NORM STAMPER: I think what accounts for it—there are several factors, one of which is that in 1971 Richard Nixon famously proclaimed drugs public enemy number one—drug abuse—and declared all-out war on drugs, which was really a declaration of war against his own people. And overwhelmingly, young people, poor people, people of color suffered, and have continued to suffer over the decades as a result of a decision to put America’s front-line police officers on the front lines of the drug war as foot soldiers. And then we wonder why there’s such a strain in the relationship between police and community, and particularly those communities that are entrenched in poverty and other economic disadvantage, communities that historically have been neglected or abused or oppressed by their own police departments. So we really intensified and escalated the country’s war against poor people with that drug war. And we have spent $1.3 trillion prosecuting that war since the 1970s, incarcerated literally tens of millions. Please hear that figure: tens of millions of disproportionately young people and poor people and people of color. What do we have to show for it? Drugs are more readily available at lower prices and higher levels of potency. It’s time for us to end that drug war. That began the militarization of policing, without a doubt.
9/11 is another milestone, for obvious reasons. The federal government began throwing military surplus at local law enforcement agencies, such that, in terms of how they look, in terms of how they’re equipped, in terms of how they are weaponized, America’s police forces look more like the military than domestic peacekeepers.
AMY GOODMAN: I want to turn to remarks made by the New York police commissioner, Bill Bratton, who was speaking Sunday on Face the Nation.
COMMISSIONER BILL BRATTON: Police officers come from the community. We don’t bring them in from Mars; they come from the communities they police. And over the years, increasingly, we’ve had much more diversity in policing—Muslim officers, increasing numbers of African-American officers, Latino officers. And that’s a good thing, because the community wants to see that. And that’s part of the way we bridge the divide that currently exists between police and community, a divide that has been closing and a divide that we hope, over time—and certainly here in New York, I can speak for our efforts here the last several years, myself and Mayor de Blasio—to not only bridge the divide, but to close it.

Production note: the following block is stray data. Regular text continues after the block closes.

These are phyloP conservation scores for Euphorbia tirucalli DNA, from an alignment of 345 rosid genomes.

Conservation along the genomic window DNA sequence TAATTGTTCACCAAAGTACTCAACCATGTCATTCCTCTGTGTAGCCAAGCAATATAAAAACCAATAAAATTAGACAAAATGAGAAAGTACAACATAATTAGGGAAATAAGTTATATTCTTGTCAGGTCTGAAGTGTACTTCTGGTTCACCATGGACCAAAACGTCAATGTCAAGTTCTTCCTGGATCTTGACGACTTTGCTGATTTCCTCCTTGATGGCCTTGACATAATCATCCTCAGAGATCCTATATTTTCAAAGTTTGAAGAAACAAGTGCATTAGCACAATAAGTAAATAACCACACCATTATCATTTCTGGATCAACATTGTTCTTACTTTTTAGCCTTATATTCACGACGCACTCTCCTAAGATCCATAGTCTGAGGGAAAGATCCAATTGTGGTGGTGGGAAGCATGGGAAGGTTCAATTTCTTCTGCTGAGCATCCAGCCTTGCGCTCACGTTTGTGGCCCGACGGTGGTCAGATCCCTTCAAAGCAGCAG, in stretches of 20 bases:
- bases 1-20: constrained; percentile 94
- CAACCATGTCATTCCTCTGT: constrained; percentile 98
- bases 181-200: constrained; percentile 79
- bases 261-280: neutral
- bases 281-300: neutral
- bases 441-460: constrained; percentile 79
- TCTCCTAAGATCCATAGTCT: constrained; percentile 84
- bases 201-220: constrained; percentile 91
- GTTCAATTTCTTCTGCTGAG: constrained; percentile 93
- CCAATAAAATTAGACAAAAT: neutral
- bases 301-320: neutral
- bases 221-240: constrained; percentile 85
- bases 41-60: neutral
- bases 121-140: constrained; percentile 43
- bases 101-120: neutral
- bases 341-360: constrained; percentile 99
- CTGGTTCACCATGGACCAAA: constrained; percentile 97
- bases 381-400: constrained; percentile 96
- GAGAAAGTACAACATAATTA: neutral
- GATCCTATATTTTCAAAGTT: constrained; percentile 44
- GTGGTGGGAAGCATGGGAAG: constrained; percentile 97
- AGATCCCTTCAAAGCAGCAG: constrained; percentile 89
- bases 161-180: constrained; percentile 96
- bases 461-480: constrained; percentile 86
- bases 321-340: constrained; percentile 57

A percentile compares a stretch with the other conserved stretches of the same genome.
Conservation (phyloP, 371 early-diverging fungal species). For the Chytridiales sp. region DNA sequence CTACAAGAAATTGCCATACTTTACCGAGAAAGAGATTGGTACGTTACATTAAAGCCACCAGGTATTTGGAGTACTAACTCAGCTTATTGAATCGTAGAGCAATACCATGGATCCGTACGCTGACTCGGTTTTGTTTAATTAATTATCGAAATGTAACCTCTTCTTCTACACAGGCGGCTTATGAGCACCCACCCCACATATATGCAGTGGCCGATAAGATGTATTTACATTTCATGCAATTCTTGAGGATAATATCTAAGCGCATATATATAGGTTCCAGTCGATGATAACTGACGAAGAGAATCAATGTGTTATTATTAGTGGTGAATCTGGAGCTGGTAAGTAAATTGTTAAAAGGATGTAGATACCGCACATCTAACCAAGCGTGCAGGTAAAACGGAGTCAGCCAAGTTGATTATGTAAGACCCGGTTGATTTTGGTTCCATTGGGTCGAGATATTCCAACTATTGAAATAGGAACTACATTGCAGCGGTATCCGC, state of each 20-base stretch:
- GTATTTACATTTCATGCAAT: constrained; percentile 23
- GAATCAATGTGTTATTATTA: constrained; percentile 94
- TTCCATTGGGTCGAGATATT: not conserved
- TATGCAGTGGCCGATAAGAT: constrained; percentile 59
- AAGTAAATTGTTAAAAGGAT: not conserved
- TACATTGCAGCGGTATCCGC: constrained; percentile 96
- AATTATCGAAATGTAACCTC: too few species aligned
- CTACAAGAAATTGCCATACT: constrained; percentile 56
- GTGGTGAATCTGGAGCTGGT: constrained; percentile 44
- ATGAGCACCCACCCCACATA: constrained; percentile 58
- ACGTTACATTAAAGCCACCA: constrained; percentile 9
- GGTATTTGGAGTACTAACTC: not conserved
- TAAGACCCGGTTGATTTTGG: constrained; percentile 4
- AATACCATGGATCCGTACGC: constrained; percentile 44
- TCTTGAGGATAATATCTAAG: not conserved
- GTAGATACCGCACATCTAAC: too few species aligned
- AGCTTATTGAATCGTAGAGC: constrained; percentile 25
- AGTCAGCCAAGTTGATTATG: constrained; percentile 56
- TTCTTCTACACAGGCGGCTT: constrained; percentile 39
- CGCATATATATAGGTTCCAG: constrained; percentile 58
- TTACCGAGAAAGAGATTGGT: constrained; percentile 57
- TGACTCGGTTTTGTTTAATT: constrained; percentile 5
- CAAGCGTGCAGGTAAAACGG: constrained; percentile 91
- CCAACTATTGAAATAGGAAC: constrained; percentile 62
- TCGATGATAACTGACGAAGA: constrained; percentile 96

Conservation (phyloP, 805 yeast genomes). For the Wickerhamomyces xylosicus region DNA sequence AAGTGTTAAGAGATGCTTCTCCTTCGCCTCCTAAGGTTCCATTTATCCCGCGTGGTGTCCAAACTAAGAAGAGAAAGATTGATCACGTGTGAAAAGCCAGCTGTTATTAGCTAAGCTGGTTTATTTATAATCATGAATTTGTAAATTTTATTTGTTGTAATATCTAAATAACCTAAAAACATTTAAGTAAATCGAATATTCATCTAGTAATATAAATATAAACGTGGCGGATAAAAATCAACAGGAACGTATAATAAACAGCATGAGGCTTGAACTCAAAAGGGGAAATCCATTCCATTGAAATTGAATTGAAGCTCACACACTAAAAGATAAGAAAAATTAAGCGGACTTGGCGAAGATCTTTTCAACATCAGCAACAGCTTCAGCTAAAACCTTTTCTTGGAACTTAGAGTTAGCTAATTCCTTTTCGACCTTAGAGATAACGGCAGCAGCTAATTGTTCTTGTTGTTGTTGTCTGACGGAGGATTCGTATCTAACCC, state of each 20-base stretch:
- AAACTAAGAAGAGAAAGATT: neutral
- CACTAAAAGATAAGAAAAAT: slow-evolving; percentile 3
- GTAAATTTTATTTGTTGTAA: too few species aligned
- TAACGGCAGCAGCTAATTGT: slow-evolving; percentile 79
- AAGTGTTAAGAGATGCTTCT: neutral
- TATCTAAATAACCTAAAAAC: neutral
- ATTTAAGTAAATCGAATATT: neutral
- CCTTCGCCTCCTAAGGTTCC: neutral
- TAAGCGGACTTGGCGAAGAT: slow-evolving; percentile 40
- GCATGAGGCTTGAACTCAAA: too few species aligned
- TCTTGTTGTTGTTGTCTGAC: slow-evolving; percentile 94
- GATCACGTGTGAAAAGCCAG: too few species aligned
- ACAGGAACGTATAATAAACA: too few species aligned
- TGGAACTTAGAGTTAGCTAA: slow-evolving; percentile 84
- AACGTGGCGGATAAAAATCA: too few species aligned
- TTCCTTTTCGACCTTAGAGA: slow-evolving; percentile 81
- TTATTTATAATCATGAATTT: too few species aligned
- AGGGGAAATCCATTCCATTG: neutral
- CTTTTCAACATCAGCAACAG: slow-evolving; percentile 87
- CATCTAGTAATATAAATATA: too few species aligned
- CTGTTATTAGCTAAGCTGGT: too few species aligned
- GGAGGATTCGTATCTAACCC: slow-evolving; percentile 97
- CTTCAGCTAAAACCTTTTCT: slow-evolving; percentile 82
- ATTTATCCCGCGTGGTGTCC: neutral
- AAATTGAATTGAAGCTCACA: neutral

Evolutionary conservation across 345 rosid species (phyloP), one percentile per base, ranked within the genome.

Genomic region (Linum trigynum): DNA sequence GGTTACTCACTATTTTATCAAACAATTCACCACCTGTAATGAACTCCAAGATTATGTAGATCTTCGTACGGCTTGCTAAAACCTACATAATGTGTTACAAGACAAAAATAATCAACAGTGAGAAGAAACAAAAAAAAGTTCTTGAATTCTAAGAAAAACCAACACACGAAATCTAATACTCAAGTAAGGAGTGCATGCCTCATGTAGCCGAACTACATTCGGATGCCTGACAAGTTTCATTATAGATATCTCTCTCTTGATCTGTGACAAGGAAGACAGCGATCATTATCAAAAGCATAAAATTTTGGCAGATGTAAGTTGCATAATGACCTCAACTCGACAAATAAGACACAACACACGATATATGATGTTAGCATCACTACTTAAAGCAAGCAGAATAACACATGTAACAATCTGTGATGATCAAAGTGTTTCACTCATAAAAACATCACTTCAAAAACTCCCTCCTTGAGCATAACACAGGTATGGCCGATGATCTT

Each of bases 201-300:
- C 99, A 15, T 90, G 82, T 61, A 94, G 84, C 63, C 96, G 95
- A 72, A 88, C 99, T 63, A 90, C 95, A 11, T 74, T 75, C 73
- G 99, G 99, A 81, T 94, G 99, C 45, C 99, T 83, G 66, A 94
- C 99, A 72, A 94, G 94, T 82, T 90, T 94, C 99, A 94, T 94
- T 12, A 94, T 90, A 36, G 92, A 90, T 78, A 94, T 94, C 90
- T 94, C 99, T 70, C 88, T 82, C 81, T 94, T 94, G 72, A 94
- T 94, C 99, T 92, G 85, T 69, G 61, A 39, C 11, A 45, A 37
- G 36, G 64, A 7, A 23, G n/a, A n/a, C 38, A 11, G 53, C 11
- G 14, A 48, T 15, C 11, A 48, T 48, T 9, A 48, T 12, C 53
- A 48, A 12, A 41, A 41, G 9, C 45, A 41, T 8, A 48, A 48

AMY GOODMAN: That’s Police Commissioner Bill Bratton. Your response?
NORM STAMPER: Our police officers do, in fact, come from the community. As Bill Bratton said, they don’t come from Mars. They are of us. They live among us. They are motivated by a variety of different interests in becoming a police officer. It’s not that—that the candidates that we’re selecting, necessarily, are poor candidates. It is what happens to them when they get acculturated by this law enforcement structure that makes it clear to them that they are on the front lines of a war against their own people. And so you get police officers heading out to put in a shift who are feeling that the people are the enemy.
NERMEEN SHAIKH: Well, I want to turn to Republican Senator Tim Scott, who spoke on the floor of the Senate Wednesday about being the victim of racial profiling. Scott is one of only two African Americans in the U.S. Senate.
SEN. TIM SCOTT: In the course of one year, I’ve been stopped seven times by law enforcement officers—not four, not five, not six, but seven times in one year—as an elected official. Was I speeding sometimes? Sure. But the vast majority of the time, I was pulled over for nothing more than driving a new car in the wrong neighborhood, or some other reason just as trivial.
NERMEEN SHAIKH: That was Republican Senator Tim Scott speaking Wednesday. So, Norm Stamper, can you respond to what he said, and also whether you think the police is plagued with systemic racism?
NORM STAMPER: Well, let me start with that question. The short answer is yes. I can also cite another example closer to home for me. A former King County executive, Ron Sims, African-American man, man of the cloth, spoke to a reporter recently and said, “I have been stopped eight times by the police. And invariably the question seems to be 'What are you doing here?'” Do white members of our community get that kind of treatment? In blunt terms, it is racist. It’s a racist action on the part of an officer, if he or she does not have reasonable suspicion that a person has committed, is committing or is about to commit a crime. That’s what the law says. And yet that law is systematically defied by police across this country in unlawful search-and-seizure, stop-and-frisk situations.
But there’s also systemic racism. It goes back as far as the institution. And I know President Obama made reference to the long history, the centuries-old history, of the relations between police and community, and particularly communities of color. Policing in this country has its origins in the slave patrols. And from decade to decade, generation to generation, there are still police officers in this country who act with superiority, who act in a very authoritarian, very dominant way. Part of that is their training, and only some of that, by the way, takes place in the academy. Most of it takes place in the locker room or in the front seat of a police car, when the senior officer tells the junior officer, “Forget what they taught you in the academy. You’re in the real world now.”